.......................  ......Fly Fishing Yellowstone National Park


Catching Yellowstone Trout in Cold Water - Part 2

Trout do not position themselves or hold in cold water in the same places that
they occupy in warm water. Several factors account for this. One is that oxygen
is not a problem. Cold water holds more dissolved oxygen than warm water.
From an oxygen standpoint, the trout could position themselves anywhere in the
stream if the water is cold. In warm water they must position themselves in water
that is aerated enough to provide the oxygen they need. This is usually the
faster moving water of runs and riffles.

Trout in warm water have a high rate of metabolism. They must eat a lot of food
to survive. They will position themselves where ever they can acquire the most
food. This is usually the current seams and almost always is in faster or
moderately moving water. In cold water, the trout have a lower rate of
metabolism. They need less food to survive and they don't have to position
themselves in the faster moving water to acquire enough food to survive. If they
did, they would expend more energy and need even more food. In cold water
they position themselves in the slower moving water.

That seems to make it simple until you try to determine where slow moving water
exist in a stream. In the freestone streams of Yellowstone National Park,
slow water exist not only in the places you can observe from above the surface
but also in the area of fast moving water below the surface. Every rock or
boulder in the stream changes the flow of current and the speed of the water.
There is water moving very slow, some almost still and some that moves only
moderately even in the fast runs of the streams. In fact these obstructions can
cause the water to flow in the opposite direction. If we see this situation on the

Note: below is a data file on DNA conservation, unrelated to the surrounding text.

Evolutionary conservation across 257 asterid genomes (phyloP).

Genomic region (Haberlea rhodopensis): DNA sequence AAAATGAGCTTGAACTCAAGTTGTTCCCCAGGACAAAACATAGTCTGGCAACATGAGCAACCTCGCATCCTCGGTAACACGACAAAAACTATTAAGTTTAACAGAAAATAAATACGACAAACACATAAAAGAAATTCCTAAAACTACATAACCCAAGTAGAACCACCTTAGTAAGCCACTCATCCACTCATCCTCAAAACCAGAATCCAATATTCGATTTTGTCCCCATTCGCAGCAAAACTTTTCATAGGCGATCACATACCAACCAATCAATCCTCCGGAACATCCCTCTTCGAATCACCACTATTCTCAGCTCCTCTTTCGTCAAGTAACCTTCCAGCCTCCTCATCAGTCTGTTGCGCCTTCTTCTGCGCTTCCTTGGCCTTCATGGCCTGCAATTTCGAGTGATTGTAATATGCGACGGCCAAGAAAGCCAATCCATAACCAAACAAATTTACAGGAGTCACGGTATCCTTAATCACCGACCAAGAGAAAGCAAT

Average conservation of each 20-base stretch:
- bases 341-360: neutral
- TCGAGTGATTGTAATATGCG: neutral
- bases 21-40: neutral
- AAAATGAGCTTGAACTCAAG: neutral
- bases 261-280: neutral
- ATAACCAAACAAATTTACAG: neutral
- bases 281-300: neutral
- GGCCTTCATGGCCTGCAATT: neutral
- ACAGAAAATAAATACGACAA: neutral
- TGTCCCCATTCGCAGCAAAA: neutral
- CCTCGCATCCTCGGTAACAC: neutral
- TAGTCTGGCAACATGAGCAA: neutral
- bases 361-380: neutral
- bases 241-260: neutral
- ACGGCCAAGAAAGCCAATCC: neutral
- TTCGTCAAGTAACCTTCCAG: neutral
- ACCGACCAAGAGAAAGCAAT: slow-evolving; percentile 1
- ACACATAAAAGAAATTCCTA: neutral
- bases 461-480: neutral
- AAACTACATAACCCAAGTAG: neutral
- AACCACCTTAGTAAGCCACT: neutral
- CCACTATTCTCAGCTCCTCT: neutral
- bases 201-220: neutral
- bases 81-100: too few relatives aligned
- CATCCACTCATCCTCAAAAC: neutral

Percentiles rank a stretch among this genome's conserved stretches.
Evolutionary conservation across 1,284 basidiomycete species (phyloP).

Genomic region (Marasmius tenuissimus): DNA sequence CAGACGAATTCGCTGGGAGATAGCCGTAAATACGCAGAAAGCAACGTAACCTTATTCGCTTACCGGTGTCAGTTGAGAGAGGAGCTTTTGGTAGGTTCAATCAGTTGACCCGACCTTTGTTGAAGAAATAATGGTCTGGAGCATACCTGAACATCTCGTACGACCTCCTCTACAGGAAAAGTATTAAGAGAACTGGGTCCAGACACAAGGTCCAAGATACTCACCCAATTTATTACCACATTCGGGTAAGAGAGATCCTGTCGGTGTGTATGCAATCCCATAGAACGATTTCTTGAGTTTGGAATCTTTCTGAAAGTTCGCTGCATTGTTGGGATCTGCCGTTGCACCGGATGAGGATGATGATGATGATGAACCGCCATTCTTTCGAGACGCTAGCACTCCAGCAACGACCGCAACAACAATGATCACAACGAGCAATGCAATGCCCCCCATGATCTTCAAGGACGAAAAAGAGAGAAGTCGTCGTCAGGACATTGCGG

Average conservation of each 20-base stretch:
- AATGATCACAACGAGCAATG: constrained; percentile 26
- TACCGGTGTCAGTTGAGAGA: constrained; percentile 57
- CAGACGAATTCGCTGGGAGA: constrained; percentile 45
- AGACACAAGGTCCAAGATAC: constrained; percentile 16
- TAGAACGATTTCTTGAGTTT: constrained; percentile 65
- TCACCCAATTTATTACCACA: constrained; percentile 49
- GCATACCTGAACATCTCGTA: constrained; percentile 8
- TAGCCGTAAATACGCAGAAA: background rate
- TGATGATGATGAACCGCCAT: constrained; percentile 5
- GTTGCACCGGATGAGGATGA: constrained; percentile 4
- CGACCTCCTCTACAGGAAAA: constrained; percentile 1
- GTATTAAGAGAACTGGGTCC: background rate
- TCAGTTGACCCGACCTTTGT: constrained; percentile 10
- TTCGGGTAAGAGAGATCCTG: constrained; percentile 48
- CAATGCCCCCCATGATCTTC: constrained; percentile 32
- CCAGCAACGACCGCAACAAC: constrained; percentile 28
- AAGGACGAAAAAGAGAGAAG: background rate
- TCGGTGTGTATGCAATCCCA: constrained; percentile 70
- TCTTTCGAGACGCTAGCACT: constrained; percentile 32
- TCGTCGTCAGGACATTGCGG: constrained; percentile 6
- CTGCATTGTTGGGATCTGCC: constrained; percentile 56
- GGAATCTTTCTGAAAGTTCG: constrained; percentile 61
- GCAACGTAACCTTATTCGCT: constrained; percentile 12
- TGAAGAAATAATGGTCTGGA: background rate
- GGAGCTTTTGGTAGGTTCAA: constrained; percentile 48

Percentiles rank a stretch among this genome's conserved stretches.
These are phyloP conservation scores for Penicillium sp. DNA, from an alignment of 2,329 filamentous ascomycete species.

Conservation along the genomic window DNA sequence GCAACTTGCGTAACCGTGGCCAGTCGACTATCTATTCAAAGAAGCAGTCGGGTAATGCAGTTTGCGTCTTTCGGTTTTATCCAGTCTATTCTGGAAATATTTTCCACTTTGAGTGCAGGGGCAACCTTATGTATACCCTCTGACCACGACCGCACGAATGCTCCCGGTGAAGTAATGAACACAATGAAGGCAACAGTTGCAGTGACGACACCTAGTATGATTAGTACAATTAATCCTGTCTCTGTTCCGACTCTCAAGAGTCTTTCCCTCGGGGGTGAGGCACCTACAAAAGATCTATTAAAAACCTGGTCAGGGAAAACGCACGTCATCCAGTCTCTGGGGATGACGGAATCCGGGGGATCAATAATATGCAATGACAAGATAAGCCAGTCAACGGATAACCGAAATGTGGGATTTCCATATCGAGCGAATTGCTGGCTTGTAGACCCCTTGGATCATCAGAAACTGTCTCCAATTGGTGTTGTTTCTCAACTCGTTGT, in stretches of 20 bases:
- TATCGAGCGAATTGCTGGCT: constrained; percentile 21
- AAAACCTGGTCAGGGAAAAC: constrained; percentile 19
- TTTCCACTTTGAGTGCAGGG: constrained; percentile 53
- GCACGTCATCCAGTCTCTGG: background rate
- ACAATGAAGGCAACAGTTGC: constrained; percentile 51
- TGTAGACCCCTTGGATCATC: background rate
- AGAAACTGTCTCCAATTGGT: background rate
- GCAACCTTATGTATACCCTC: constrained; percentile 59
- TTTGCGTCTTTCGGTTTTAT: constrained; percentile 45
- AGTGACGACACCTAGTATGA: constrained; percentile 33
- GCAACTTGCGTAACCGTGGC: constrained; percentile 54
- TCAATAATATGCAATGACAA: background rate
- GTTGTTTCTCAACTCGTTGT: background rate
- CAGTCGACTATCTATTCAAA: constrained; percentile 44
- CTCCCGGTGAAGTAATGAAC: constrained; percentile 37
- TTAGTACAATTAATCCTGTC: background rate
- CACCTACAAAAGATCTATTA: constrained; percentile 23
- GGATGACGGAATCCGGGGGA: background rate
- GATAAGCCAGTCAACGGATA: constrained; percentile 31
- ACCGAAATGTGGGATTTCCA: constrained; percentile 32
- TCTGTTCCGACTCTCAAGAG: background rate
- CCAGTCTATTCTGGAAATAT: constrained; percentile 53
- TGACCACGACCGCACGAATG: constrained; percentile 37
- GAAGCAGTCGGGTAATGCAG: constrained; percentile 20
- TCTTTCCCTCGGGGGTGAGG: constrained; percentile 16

surface, we refer to it as an eddy.

Determining where the slower moving water exist in the streams is not exactly
easy to do. The trout don't necessarily hold in shallow water around the edges
of the stream, behind large boulders and other places where the only slow water
in a stream appears to be. They can find slow moving and even still water within
areas of the stream that from the surface appears to be only fast moving water.
In many cases they can position themselves near or on the bottom and be in
water that is barely moving downstream. The deepest spots in a stream usually
have slower moving water due to obstructions upstream that are located at a
higher level or elevation. That is why they are the deepest spots. That is why
you will often see trout in clear, cold water appear to be lying on the bottom of
pools and areas of water where you can clearly see the bottom. They can also
be near or on the bottom in areas of the stream that is moving very fast on or
near the surface. In those cases, you cannot spot them. In fact there are usually
more trout holding in those areas than they are in the deeper areas of slower
moving water such as pools.

Copyright 2009 James Marsh